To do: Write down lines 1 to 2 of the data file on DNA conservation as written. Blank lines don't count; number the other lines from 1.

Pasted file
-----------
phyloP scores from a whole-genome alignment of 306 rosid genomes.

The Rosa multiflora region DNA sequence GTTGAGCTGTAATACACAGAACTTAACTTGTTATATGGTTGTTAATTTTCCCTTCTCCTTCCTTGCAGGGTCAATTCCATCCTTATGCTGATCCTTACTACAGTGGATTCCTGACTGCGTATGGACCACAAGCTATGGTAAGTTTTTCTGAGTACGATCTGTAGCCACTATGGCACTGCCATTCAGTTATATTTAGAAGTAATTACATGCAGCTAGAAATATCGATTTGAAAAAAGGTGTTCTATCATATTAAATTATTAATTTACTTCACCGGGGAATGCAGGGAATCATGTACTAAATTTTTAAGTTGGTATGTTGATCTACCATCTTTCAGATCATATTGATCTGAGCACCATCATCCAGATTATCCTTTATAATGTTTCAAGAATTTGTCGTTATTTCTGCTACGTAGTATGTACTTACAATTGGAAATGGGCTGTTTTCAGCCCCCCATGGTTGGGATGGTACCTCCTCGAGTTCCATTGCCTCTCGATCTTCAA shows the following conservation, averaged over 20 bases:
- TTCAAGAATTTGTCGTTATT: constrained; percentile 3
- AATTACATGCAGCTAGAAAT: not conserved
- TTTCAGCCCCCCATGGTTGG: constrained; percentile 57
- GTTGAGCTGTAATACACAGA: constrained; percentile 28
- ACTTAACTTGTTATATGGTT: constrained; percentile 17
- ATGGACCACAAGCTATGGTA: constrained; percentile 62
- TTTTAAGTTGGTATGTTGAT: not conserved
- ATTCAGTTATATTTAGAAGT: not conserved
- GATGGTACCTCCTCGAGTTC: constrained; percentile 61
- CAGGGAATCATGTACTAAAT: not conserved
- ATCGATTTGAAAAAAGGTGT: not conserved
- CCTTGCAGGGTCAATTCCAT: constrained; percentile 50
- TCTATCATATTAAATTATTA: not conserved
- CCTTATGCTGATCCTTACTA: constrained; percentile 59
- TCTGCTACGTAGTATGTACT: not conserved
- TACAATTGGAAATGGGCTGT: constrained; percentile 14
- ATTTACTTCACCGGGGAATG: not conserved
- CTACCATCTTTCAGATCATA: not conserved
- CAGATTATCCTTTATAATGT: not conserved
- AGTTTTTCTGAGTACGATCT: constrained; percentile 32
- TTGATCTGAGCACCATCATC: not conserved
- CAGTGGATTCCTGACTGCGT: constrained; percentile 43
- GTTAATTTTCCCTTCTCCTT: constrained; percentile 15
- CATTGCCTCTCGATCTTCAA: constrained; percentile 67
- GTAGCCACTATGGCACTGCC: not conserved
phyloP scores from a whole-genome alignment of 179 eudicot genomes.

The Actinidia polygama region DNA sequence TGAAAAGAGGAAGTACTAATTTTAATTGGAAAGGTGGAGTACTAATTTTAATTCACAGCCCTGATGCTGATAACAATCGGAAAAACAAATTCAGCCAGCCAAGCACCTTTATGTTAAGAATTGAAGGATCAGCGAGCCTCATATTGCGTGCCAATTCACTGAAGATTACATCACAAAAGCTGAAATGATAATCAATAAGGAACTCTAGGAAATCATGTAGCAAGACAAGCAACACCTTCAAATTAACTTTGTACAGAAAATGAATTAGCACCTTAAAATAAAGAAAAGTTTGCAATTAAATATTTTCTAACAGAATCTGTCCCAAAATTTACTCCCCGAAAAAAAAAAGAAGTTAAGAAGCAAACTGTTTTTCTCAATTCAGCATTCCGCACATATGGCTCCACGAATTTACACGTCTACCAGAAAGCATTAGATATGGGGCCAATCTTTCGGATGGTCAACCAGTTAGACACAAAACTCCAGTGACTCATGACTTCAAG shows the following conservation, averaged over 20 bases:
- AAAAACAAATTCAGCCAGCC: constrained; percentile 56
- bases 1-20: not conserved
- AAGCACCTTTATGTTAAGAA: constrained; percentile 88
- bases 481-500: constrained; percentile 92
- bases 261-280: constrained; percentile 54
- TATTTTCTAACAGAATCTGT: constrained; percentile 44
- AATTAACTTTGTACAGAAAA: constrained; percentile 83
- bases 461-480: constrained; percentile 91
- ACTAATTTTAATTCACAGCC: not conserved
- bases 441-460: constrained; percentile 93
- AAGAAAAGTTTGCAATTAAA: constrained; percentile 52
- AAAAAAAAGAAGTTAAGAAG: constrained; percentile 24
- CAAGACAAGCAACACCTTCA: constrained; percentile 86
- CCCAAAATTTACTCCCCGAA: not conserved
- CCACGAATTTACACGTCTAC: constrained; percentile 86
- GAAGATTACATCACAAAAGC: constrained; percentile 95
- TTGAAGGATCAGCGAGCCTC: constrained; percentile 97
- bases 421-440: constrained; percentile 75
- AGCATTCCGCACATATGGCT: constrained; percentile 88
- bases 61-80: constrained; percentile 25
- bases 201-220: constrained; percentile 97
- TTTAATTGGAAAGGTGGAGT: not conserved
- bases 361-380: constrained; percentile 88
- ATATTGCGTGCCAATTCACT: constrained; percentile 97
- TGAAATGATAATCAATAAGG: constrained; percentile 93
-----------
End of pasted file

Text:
phyloP scores from a whole-genome alignment of 306 rosid genomes.

The Rosa multiflora region DNA sequence GTTGAGCTGTAATACACAGAACTTAACTTGTTATATGGTTGTTAATTTTCCCTTCTCCTTCCTTGCAGGGTCAATTCCATCCTTATGCTGATCCTTACTACAGTGGATTCCTGACTGCGTATGGACCACAAGCTATGGTAAGTTTTTCTGAGTACGATCTGTAGCCACTATGGCACTGCCATTCAGTTATATTTAGAAGTAATTACATGCAGCTAGAAATATCGATTTGAAAAAAGGTGTTCTATCATATTAAATTATTAATTTACTTCACCGGGGAATGCAGGGAATCATGTACTAAATTTTTAAGTTGGTATGTTGATCTACCATCTTTCAGATCATATTGATCTGAGCACCATCATCCAGATTATCCTTTATAATGTTTCAAGAATTTGTCGTTATTTCTGCTACGTAGTATGTACTTACAATTGGAAATGGGCTGTTTTCAGCCCCCCATGGTTGGGATGGTACCTCCTCGAGTTCCATTGCCTCTCGATCTTCAA shows the following conservation, averaged over 20 bases: